[See: Habitat III must rethink the role of housing in sustainable urbanization]

This language comes in a section called the Quito Implementation Plan, which makes up the bulk of the draft. The need to implement the New Urban Agenda has been cited as an imperative since the beginning of the Habitat process, and this is where much of the document’s substance can now be found. It covers the litany of topics that have emerged during the past 18 months — public participation, cultural heritage, inclusive economic development, built environment form, urban ecology, resilience, climate change and sustainable consumption, among many others.

The Implementation Plan also covers major areas such as legislative and financing frameworks that have been deemed pivotal to the success of the New Urban Agenda’s provisions. National urban policies, metropolitan governance structures, robust urban planning, the “social function” of land and sustainable mobility are all covered in this section, as are borrowing, expenditure, revenue and other aspects of municipal finance. A call to allocate 20 percent of national resources to the local level is the only quantitative recommendation made in the draft agenda.

[See: New solutions to close the gap on municipal finance]

Finally, specific proposals include a possible U. N. Decade on Sustainable Urbanization and an International Multi-stakeholder Panel on Sustainable Urbanization, two recommendations made by the General Assembly of Partners, an umbrella of stakeholder groups. The document also calls for the strengthening of UN-Habitat as the lead agency on implementing the New Urban Agenda.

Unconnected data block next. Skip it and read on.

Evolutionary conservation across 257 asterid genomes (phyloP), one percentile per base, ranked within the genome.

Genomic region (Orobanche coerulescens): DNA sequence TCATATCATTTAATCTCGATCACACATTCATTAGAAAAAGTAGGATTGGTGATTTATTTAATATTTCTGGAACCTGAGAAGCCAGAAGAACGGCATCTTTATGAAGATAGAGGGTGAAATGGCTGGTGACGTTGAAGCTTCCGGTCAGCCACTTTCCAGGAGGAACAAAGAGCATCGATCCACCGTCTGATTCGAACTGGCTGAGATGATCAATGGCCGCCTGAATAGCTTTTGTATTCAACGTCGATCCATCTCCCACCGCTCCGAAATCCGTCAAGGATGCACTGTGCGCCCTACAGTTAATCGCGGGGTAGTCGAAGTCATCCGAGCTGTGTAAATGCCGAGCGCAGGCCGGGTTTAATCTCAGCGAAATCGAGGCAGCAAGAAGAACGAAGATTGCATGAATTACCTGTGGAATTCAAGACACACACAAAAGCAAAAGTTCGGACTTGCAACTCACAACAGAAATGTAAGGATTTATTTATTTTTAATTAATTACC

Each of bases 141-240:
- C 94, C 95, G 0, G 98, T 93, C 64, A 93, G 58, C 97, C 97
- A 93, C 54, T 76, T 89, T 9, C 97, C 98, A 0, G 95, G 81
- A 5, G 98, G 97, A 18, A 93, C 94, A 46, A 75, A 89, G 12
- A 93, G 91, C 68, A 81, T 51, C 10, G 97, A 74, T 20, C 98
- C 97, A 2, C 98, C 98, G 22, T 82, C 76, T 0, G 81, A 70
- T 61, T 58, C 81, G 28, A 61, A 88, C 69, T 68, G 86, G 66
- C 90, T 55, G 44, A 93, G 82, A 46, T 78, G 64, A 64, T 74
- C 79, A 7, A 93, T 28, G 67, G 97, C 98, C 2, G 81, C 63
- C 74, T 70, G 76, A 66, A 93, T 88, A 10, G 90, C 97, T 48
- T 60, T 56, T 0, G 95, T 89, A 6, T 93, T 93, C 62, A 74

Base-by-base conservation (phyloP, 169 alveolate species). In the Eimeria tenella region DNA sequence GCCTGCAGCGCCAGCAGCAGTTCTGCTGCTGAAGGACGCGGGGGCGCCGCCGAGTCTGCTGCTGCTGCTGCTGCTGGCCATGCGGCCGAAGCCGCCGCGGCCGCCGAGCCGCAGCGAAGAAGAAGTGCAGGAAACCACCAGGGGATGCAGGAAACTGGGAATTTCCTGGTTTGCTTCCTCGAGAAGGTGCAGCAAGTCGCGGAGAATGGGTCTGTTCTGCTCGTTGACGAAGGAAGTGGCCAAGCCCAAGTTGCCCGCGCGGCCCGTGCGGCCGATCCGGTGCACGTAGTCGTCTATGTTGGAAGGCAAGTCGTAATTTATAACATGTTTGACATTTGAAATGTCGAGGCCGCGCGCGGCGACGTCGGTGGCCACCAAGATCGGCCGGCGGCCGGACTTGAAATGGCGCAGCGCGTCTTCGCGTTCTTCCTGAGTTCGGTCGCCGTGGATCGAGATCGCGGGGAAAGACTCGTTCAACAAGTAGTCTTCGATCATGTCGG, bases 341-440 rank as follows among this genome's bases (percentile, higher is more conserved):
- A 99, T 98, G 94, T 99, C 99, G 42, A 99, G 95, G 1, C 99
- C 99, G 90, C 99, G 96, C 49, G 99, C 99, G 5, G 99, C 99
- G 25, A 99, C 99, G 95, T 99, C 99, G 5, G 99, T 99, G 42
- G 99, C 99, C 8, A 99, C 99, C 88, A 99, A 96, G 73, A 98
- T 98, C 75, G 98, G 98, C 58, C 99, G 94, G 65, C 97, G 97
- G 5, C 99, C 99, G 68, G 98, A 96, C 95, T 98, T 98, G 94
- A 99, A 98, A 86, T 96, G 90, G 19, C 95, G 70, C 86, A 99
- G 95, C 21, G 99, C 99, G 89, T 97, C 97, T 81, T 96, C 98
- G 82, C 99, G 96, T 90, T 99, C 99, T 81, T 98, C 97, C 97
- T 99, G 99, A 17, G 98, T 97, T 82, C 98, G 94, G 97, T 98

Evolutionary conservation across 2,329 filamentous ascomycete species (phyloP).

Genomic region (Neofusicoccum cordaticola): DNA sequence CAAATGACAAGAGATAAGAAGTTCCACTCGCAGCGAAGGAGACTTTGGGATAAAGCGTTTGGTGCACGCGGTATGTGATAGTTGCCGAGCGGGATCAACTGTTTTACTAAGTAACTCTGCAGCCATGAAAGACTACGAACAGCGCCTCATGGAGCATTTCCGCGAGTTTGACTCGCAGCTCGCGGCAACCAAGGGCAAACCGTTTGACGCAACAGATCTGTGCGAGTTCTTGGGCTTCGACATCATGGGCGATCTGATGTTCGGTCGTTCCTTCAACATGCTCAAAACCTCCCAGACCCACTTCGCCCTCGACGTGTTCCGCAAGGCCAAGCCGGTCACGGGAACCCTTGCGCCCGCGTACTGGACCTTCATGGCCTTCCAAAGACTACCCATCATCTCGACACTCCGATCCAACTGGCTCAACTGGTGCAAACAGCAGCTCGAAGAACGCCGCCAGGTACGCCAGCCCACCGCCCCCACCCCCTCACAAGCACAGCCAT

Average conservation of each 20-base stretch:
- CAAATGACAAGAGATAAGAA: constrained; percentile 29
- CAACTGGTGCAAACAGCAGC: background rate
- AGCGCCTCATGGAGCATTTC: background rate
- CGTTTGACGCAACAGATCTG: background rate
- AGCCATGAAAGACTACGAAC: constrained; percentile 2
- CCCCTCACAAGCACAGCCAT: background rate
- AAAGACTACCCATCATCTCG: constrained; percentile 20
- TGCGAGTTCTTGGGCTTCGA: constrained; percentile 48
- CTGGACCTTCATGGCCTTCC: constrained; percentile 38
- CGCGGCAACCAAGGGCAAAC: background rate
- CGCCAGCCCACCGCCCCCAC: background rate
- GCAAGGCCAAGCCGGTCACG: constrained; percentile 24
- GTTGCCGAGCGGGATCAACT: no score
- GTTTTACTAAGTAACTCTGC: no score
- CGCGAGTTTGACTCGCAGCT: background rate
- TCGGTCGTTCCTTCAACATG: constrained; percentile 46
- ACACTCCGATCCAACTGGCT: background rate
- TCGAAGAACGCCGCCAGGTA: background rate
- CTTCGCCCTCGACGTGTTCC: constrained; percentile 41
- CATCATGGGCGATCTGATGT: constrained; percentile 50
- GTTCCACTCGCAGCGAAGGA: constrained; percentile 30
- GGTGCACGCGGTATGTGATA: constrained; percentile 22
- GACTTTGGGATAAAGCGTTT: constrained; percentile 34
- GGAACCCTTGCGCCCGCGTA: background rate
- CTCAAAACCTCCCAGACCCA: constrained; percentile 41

First reactions

While many groups are continuing to chew over the 22-page draft this week, the two key stakeholder groups officially recognized by the U. N. General Assembly as interlocutors in the Habitat process have offered immediate comment on the document.

“A call to allocate 20 percent of national resources to the local level is the only quantitative recommendation made in the draft agenda.”

“The General Assembly of Partners is delighted with the zero draft of the New Urban Agenda, especially the member states’ recognition of GAP’s work and their consideration of GAP for contributing to the post-Habitat III architecture,” said Eugénie Birch, president of the General Assembly of Partners. “GAP is eager to work with the member states’ for the further elaboration of stakeholder engagement in these and other matters.”